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The IRS Clarifies the Regulations for the High-Tax Exception to GILTI

The IRS Clarifies the Regulations for the High-Tax Exception to GILTI

By Anthony Diosdi

Global intangible low-taxed income (“GILTI”) is the excess of a U.S. shareholder’s net controlled foreign corporation (“CFC”) tested income for such taxable year over its net deemed tangible income return. Net CFC tested income is any excess of the U.S. shareholder’s pro rata share of the tested income of each CFC for which it is a U.S. shareholder over its pro rata share of each CFC’s tested loss. A U.S. shareholder’s net deemed tangible income return is 10 percent of the shareholder’s pro rata share of the CFC’s tax basis in tangible personal property used by its CFCs in the production of tested income (reduced by certain interest expense).

Congress presumably intended that GILTI apply only to income that is subject to a low tax rate of tax in the source country. Unfortunately, this is not the case. The mechanisms that were created to ensure this result are only applicable to U.S. shareholders that are domestic corporations. A domestic C corporation foreign source income is only taxed at a maximum marginal tax rate of 21 percent on GILTI inclusions. Domestic corporations are also eligible to make a Section 250 deduction equal to 50 percent of the GILTI inclusion. This deduction effectively reduces the current 21 percent federal corporate rate to 10.5 percent on a GILTI inclusion. Second, a domestic corporation may elect to use a foreign tax credit equal to 80 percent of the foreign taxes paid on GILTI income.

On the other hand, individuals that hold CFCs directly are taxed on GILTI inclusions at rates as high as 37 percent, plus Medicare tax of 3.8 percent may apply. The Section 250 deduction is also not available to individual U.S. shareholders of a CFC. Fortunately, in some cases, there are GILTI planning options for individuals that hold CFC shares directly. Recent proposed regulations (which have been finalized by the IRS and Department of Treasury) allows a CFC shareholder to make a high tax exception to GILTI inclusions. (This option is also available to corporate CFC shareholders).This exception applies to the extent that the net tested income from a CFC exceeds 90 percent of the U.S. federal corporate income tax rate. This means, if the CFC’s effective foreign tax rate exceeds 18.9 percent, a CFC shareholder can elect to make a high tax exception and defer the recognition of foreign income for purposes of GILTI. If the CFC is incorporated in a country that has entered into a bilateral tax treaty with the United States, the deferred foreign could qualify for reduced dividend rates.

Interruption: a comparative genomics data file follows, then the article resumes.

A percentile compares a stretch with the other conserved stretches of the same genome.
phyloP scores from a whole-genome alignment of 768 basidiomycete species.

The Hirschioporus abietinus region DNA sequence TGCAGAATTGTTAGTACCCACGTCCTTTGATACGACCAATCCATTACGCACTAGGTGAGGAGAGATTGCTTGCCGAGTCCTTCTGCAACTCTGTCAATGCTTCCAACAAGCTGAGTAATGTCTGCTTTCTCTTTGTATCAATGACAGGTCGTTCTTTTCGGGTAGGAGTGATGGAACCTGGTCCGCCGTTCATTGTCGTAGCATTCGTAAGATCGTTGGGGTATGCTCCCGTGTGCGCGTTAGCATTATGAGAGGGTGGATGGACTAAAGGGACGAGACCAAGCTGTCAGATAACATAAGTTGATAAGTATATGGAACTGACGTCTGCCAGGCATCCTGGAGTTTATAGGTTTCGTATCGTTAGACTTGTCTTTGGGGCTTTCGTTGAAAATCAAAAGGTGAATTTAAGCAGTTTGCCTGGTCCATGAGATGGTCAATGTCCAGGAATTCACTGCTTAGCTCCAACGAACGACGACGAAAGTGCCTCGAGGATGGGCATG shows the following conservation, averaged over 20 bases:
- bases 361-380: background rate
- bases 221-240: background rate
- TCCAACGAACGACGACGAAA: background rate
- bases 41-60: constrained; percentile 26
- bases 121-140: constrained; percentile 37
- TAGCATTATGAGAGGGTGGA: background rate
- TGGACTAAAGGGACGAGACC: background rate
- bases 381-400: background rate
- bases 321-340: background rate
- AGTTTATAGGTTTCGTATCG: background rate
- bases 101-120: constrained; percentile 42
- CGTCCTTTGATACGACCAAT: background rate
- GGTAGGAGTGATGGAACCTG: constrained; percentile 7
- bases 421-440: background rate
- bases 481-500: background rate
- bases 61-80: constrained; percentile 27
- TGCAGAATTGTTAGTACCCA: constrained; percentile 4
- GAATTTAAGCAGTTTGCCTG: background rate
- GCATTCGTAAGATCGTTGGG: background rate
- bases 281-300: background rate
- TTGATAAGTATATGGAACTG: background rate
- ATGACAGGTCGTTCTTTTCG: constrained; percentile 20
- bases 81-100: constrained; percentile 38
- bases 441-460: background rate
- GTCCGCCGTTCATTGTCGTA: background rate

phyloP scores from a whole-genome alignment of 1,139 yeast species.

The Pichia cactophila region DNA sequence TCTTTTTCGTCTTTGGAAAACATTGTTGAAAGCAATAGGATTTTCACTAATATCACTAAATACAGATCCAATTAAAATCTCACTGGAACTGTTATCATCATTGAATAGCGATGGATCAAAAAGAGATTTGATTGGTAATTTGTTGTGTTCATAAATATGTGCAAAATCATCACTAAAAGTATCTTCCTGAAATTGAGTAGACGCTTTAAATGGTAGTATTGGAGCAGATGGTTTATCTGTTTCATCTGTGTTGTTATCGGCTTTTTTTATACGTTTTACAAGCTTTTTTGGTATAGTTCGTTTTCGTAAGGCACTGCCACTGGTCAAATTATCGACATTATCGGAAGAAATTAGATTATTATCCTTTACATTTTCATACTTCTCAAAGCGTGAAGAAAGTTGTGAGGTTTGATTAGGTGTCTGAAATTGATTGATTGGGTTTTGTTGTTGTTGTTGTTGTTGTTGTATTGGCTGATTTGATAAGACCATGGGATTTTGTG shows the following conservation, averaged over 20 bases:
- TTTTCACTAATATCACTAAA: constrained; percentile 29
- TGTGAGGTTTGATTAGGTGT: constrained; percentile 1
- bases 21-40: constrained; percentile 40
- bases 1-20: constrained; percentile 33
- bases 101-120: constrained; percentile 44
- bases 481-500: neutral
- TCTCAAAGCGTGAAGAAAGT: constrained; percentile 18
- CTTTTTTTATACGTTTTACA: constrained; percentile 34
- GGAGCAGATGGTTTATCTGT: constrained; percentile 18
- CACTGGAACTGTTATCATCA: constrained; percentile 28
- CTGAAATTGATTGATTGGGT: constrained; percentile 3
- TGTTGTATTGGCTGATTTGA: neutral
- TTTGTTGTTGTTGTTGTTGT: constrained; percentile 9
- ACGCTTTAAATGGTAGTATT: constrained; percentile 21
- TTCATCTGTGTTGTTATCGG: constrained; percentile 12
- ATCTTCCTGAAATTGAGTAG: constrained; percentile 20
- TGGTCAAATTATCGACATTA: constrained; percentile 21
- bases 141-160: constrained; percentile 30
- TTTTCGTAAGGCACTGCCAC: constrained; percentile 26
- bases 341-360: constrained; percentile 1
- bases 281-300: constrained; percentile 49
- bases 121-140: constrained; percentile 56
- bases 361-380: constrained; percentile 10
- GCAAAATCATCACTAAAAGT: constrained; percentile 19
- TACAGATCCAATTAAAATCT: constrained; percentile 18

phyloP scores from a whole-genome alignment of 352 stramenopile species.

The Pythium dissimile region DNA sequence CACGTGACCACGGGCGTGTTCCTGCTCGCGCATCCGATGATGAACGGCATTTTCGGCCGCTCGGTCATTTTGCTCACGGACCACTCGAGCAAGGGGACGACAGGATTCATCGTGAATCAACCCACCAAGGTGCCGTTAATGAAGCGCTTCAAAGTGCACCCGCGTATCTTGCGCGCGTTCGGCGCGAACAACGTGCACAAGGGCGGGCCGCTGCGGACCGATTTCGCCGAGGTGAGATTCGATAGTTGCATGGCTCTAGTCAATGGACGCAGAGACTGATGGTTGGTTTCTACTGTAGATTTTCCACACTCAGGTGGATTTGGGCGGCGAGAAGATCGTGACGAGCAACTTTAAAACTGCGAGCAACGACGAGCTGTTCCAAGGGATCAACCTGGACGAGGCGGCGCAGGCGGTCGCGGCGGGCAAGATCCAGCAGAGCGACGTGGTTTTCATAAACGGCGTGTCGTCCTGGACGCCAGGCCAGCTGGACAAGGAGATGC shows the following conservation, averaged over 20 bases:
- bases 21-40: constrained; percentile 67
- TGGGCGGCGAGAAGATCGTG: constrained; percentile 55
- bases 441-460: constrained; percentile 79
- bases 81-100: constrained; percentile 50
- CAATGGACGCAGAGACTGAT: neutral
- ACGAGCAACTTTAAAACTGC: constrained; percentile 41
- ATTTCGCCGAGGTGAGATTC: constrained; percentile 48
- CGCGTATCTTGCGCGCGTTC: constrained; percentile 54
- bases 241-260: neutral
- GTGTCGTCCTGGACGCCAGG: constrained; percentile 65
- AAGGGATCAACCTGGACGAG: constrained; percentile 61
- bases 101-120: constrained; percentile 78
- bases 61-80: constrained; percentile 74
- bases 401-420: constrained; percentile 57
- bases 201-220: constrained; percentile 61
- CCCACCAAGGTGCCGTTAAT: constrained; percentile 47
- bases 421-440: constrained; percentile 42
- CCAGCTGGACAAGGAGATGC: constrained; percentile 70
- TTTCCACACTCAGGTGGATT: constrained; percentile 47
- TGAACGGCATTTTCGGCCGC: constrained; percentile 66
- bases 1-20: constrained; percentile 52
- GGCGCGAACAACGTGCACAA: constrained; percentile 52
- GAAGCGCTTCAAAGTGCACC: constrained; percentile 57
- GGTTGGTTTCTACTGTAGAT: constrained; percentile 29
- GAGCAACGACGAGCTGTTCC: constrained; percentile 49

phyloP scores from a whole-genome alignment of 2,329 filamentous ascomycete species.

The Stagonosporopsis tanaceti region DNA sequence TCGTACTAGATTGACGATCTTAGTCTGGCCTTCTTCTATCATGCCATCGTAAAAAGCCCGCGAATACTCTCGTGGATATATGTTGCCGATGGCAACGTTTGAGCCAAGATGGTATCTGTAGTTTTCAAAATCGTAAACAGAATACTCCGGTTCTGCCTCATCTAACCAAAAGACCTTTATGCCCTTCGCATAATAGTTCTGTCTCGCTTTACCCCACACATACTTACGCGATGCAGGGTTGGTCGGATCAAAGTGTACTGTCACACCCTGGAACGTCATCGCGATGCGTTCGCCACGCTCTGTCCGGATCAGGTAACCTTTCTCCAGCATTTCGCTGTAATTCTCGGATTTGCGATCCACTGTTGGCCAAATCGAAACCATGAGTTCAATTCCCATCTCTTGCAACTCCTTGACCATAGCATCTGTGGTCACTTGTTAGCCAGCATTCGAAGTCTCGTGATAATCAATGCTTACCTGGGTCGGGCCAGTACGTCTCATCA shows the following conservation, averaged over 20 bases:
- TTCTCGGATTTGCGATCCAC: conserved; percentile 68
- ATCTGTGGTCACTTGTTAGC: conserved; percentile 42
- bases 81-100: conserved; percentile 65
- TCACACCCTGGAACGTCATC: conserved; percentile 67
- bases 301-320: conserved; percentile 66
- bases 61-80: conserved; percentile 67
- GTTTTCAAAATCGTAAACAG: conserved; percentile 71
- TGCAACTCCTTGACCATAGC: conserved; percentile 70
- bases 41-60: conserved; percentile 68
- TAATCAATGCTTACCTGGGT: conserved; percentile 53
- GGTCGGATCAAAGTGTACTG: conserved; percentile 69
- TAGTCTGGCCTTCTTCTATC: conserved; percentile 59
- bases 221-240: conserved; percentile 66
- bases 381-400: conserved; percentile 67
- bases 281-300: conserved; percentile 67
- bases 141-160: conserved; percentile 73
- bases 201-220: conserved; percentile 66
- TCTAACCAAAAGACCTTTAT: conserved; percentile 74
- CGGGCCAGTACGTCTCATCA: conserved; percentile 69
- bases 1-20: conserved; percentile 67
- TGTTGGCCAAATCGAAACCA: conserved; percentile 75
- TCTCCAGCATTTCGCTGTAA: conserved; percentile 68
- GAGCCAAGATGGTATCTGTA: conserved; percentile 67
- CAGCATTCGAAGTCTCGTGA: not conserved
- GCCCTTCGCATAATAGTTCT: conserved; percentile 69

Any CFC shareholder wishing to claim a high tax exception for purposes of GILTI must properly make an election on its applicable U.S. tax return. Failure to timely make a high tax election could result in a denial of the election.


Determining if a CFC shareholder may qualify for a high tax exception is complicated.
If you are a CFC shareholder, chances are that you will have a GILTI income. CFC shareholders should consult with an attorney or tax professional well versed in international tax planning and compliance to determine if they may qualify for the high tax exception or other tax planning opportunities. We provide international compliance assistance and international tax planning services to domestic corporations. We also assist other tax professionals who need guidance regarding international tax compliance matters.

Anthony Diosdi is a partner and attorney at Diosdi Ching & Liu, LLP, located in San Francisco, California. Diosdi Ching & Liu, LLP also has offices in Pleasanton, California and Fort Lauderdale, Florida. Anthony Diosdi advises clients in tax matters domestically and internationally throughout the United States, Asia, Europe, Australia, Canada, and South America. Anthony Diosdi may be reached at (415) 318-3990 or by email: adiosdi@sftaxcounsel.com

This article is not legal or tax advice. If you are in need of legal or tax advice, you should immediately consult a licensed attorney.